TAKING THE PLUNGE TRADING DOWN--SWAPPING QUALITY FOR QUANTITY--WAS THE RAGE AT THE NFL DRAFT

April 27, 1997

Down they went, one-two-three. The tenants of the top three
spots in the 1997 NFL draft all vacated the premises. Call it
the Year of the Great Trade Down. New York Jets chief football
operations officer and coach Bill Parcells, who originally sat
at No. 1, also found his new home at No. 6 uncomfortable and
dropped even further, to No. 8. The New Orleans Saints and the
Atlanta Falcons, who in March had traded down from the second
and the third positions, respectively, then said they wouldn't
mind moving out of their new slots, Nos. 10 and 11, if the deal
were right. They wound up staying put.

Even the Oakland Raiders, who had climbed to the No. 2 spot,
came close to trading down to the Detroit Lions' No. 5. For
weeks the Baltimore Ravens had a FOR SALE sign on their No. 4
spot but couldn't find any buyers. All you heard up and down the
NFL was people saying, "Gee, we'd love to trade down." It used
to be everyone was looking to trade up.

In the space of 72 hours last week, the No. 6 spot belonged to
the St. Louis Rams, the Jets, the Tampa Bay Bucs and finally the
Seattle Seahawks, who had truly coveted it from the start. This
wheeling and dealing left the Rams at No. 1 and netted New York
four extra picks (one in the third round, two in the fourth, one
in the seventh) and Tampa Bay one (a third-rounder). What was
going on here, anyway?

Caponomics. Free agency. Huge rookie signing bonuses. The
play-it-safe mentality, which translates to a fear of making a
blunder at the very top of the draft. The lingering memory of
Bill Walsh's dazzling array of trade downs in 1986, which got
the San Francisco 49ers a hatful of starters and the nucleus of
a team that won three Super Bowls. It all figured in.

In a candid moment during his later years with the New York
Giants, whom he coached from 1983 to '90, Parcells mentioned
that he didn't much like high first-round choices. "You can
never sign them," he said. "They come to camp late, and they're
not ready to play, and they've got all that money. It tears your
team apart. I'd rather not have them around."

Well, he had no choice on the Giants, who ran their draft by
committee and never traded their first-round pick. Ditto when he
was coach of the New England Patriots the past four years. But
on the Jets, Parcells is the man. He runs everything, which
meant a double-dip downward last week, giving him, as he put it,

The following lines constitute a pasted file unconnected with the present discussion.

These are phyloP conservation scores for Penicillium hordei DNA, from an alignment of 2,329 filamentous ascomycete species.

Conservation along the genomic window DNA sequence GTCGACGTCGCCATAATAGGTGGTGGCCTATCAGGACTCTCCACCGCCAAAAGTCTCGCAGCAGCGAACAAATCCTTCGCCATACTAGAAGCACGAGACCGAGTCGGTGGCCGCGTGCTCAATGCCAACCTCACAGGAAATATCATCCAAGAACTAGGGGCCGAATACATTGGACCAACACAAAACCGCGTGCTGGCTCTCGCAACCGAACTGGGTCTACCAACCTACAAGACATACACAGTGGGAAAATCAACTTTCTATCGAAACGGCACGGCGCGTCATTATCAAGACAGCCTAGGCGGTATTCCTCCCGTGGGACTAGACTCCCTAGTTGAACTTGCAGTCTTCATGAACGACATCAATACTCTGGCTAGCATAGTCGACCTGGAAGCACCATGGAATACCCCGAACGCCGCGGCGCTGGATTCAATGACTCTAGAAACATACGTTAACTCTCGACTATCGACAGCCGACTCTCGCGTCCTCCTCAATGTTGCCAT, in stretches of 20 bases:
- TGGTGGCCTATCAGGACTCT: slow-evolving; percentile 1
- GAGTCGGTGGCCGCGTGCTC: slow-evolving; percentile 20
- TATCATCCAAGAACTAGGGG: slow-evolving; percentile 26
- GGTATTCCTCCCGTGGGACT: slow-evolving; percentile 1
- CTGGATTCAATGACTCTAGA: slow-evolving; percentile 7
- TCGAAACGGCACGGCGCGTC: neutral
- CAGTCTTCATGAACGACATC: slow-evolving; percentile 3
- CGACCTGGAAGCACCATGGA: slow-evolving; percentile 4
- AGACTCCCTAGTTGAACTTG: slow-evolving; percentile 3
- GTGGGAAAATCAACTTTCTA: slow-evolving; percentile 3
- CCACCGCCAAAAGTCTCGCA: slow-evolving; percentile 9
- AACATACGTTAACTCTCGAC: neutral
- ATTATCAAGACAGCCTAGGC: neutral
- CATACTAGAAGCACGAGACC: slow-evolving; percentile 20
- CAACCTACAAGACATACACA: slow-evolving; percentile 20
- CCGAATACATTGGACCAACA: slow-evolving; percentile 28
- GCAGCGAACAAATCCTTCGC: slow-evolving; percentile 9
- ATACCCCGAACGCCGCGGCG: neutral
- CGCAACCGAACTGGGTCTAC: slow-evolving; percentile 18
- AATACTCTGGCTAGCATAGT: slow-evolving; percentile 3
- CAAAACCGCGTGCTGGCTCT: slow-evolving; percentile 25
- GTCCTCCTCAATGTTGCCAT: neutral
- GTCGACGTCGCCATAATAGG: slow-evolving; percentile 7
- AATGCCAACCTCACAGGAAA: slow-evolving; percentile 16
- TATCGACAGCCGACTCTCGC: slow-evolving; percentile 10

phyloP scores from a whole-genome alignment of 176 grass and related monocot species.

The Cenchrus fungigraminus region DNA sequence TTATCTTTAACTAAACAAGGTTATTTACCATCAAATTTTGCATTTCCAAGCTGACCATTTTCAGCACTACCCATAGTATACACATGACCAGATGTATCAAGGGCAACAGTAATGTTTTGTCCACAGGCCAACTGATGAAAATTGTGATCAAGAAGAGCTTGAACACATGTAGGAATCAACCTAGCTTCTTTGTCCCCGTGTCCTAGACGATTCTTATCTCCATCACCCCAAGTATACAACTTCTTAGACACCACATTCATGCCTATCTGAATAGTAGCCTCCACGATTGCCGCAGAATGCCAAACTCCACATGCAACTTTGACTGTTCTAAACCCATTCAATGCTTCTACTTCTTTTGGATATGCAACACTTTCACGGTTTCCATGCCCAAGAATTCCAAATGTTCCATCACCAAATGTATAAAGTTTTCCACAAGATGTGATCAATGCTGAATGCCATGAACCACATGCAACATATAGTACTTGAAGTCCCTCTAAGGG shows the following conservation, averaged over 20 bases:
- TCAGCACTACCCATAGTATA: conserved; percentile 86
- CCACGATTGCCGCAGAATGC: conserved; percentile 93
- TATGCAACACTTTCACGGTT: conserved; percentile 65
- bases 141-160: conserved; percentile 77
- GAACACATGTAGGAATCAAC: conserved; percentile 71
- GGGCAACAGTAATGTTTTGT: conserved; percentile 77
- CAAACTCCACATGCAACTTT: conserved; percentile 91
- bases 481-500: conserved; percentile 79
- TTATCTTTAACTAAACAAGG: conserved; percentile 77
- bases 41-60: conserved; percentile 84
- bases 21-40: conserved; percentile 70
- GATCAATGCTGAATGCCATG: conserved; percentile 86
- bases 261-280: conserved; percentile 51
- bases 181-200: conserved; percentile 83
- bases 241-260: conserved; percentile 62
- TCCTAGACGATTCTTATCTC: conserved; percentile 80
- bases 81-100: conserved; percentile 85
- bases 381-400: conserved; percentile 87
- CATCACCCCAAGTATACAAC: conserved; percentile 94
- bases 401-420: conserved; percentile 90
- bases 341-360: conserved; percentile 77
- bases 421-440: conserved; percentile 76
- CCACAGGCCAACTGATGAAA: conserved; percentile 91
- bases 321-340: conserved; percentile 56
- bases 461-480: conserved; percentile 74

"the ability to acquire young, fixed-cost players, and a volume
of them."

Fixed-cost players? Has rent control hit the NFL? Is this the
answer to runaway inflation, a message to the agents that the
days of the huge rookie package are over? Or is it merely a
juggling of some teams' priorities? After all, to trade down
you've still got to find clubs willing to trade up. The
Seahawks, backed by the millions that owner- in-waiting Paul
Allen is pouring into the team, were only too happy to grab the
third and sixth spots on the board.

"The salary cap enters into the draft like never before," says
Carolina Panthers general manager Bill Polian, whose club had
the 27th pick and kept it. "At this stage of free agency, teams
have spent themselves to the very edge of the limit. From now
on, going into the draft you'll have to look at where each team
stands in relation to the cap, which ones will spend the $6
million bonus and which ones will trade out of it.

"I count four things that go into the trade-down mentality,"
Polian says. "One, the first guy drafted probably will hold out,
which means he won't be able to help you right away. Two, people
want to draft more for need now than with the old
best-available-athlete outlook. Three, you're going to have a
player for a limited number of seasons, and then you'll lose him
[to free agency]. Finally, you can pick up a veteran and plug
him into a spot, and he'll be a lot cheaper than a top draft
pick."

The Raiders' cap expert, senior assistant Bruce Allen,
disagrees. "Trading down is defeatism," he says. "People want
multiple players rather than a top guy--they want a few base
hits rather than a home run. You've got to dare to be great,
dare to challenge, dare to win. I really believe that. Besides,
all you're doing is just spreading the same money around. If you
trade down, then pick up extra choices, your total will be the
same."

"Not true," Polian says. "It's that huge bonus for the high pick
that kills you."

Save money, collect extra picks, keep the wealthy prima donnas
out of your camp--that's the message in the Year of the Great
Trade Down.

COLOR ILLUSTRATION: EVANGELOS VIGLIS [Drawing of man opening up series of matrushka dolls made in image of football player]

HOLE YARDS PAR R1 R2 R3 R4
OUT
HOLE YARDS PAR R1 R2 R3 R4
IN
Eagle (-2)
Birdie (-1)
Bogey (+1)
Double Bogey (+2)